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MacGyver™

"If you don't have the right equipment for the job, you just have to make it yourself"
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The game includes a SitRep book, Item Cards, set of identical Reference Booklets, a pad of scoresheets and pencil, and a life-sized cardboard 'Richard Dean Anderson as MacGyver', sporting a small shoulder-pack to store the game in.

Everybody sits in a circle; whoever's turn it is to be Narrator sits in front of the cutout, with the Sit-Rep book.

The Situation-Report Playbook is divided into sections of increasing levels of difficulty. Each page contains a Situation, written as a first-person narrative by MacGyver, giving a quick background story relating the situation he finds himself in and what needs to be accomplished, as well as any unusual circumstances, features or objects in the area. The rest of the page is filled with Minutiae: what would normally be non-sequiturs (humidity, the exact size of any sundry objects, etc.)

The Situation, goals and environment is the same for all the Players.

After reading out loud the Situation, the Narrator deals out a number of Item Cards to each Player.

The front of each Item Card shows an everyday'ish item that can reasonably be expected to fit into a pocket or small pack. On the reverse is a detailed list of the item's material properties. Each Player can trade any duplicated Item Card(s) in for a new one, if desired.

The Narrator starts the timer (he or she may play the round they're narrating, but score isn't counted). The players can use their Ref-Booklets (basic formulas, chemical properties, et cetera) as well as any other allowed references during the time period. Players may of course question the Narrator at any time concerning not-previously-mentioned Situation minutiae.

MacGyver is assumed to always be carrying a standard Swiss Army Knife™.

Available in Standard, Challenger and Educational-Series Editions
Expansion Packs sold separately.

FlyingToaster, Mar 23 2010

[link]






       I always appreciated MacGyver as a soft way to teach and get young minds interested in practical uses for science. In my mind, always the most effective way to learn.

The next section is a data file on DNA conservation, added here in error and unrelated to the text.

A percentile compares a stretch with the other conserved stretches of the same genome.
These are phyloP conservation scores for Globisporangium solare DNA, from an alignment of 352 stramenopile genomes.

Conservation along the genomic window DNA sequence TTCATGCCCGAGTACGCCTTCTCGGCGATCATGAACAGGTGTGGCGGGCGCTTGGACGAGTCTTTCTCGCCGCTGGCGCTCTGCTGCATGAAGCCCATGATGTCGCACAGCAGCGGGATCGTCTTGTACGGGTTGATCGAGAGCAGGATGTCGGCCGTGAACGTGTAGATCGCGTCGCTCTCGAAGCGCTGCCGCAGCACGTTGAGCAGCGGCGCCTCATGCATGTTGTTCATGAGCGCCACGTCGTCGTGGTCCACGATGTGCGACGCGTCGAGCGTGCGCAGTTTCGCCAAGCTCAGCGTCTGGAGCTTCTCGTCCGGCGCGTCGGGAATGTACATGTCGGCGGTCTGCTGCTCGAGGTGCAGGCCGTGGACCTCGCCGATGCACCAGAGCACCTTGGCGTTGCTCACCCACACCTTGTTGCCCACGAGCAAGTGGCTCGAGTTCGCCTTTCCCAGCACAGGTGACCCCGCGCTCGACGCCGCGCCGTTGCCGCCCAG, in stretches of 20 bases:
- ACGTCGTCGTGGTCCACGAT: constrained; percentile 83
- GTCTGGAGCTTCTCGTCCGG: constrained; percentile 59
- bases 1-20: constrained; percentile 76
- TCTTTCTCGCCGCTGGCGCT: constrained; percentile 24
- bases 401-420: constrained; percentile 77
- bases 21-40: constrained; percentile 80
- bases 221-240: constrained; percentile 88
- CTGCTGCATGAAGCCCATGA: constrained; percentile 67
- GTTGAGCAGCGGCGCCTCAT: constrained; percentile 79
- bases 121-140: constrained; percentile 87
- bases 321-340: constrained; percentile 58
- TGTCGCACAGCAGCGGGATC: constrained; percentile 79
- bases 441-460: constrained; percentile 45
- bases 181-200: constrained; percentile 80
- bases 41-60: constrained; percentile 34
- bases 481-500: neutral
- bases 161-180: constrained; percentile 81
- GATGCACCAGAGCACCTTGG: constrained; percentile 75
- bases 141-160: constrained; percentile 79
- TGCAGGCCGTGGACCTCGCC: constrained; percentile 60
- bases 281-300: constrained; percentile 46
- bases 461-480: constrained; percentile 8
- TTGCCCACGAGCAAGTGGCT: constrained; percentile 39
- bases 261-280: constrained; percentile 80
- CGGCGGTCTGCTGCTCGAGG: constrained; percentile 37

jurist, Mar 23 2010
  

       This could be easily adapted to a tabletop RPG game. That would be superfun.
DrWorm, Mar 23 2010
  

       Very good. (+)   

       There could be a scenario where the player is trapped in a barn, surrounded by armed bad guys... possibly led by a disgruntled army colonel.   

       Some specific wild cards are dealt, along with cards from the standard deck:
i) A tractor (or milk float, or traction engine...)
ii)Some steel plate, sections, and/or pipes just lying around
iii)A welding torch, complete with fuel & safety mask
iv)A muscular black man with a mohawk hairdo.
Jinbish, Mar 23 2010
  

       The cards are for what the player is carrying, the narration would include any objects-of-note in the environment, and "minutiae" (at the bottom of the Narration page) details the things that would likely be found but aren't specifically mentioned in the story (ie: a hotel room contains many things but mentioning and detailing them all specifically would really bog things down)   

       Though if you mean give each player a different special-object card, that's an interesting variation, as is dealing only one hand of cards for everybody to use.
FlyingToaster, Mar 23 2010
  

       Ah, right. No, no - the idea is grand, I just always leaned towards the MacGuyvering of the A-Team to the MacGuyvering of... er... MacGuyver. Less science and more cut-scene kick-ass deus ex machina... which won't be such a good game.
Jinbish, Mar 23 2010
  

       /A-Team/
actually that sounds like a kickass computer-game... more virtual welding, less slide-rules.
  

       [edit: LOL at Mr-T which I didn't recognize first time'round]
FlyingToaster, Mar 23 2010
  

       I would definitely buy it. Could be sold with the box set of DVDs.
DIYMatt, Mar 23 2010
  

       (+) "Ok, now everybody has to put on their mullets."   

       //mullets//
<harrumph> nuthin' wrong with a mullet, keeps you from going bald: how many bald guys have mullets ? See ?
  

       Likewise an afro on a white-guy is a perfectly valid method of temperature and birth control. (a bit of 'net research and from the pictures of Japanese guys with afros, I'm gonna guess the same holds true there too) § x1
FlyingToaster, Mar 24 2010
  

       "I ain't getting on no Flying Toaster, sucka"
Jinbish, Mar 24 2010
  

       I really like this idea, but I agree with DrWorm in that it would be better if it were a tabletop RPG.
Alx_xlA, Mar 24 2010
  

       RPGs are themselves a fairly effective means of birth control.   

       This should be a reality show akin to Junkyard wars. Those guys from Mythbusters would be awesome in this format. Talking about stuff blowing up and catching fire is a distant third place behind blowing stuff up and catching stuff on fire, with drinking beer while watching stuff blow up and catch fire taking a strong second place.
bungston, Mar 24 2010
  

       DrWorm, AIx... this *is* a "tabletop RPG game", no ? you don't *have* to sit on the floor...
FlyingToaster, Mar 25 2010
  

       [bungston]: Amen.
Jinbish, Mar 25 2010
  

       But of course doing all those things at once wins the coveted half place position.
rcarty, Mar 25 2010
  

       reminds me of my gaming style with D&D, im always the one to come up with the impossible solutions...
Arcanus, Mar 26 2010
  

       //with D&D// //impossible solutions...//   

       <Rolls a natural 20> Wa-Hey! My infinite cellphone (perpetuum mobile) battery works!
Jinbish, Mar 26 2010
  

       [+] What would McGyver make of:
a title
a summary, and
a better mousetrap?
pashute, Sep 19 2010
  
      
[annotate]
  


 

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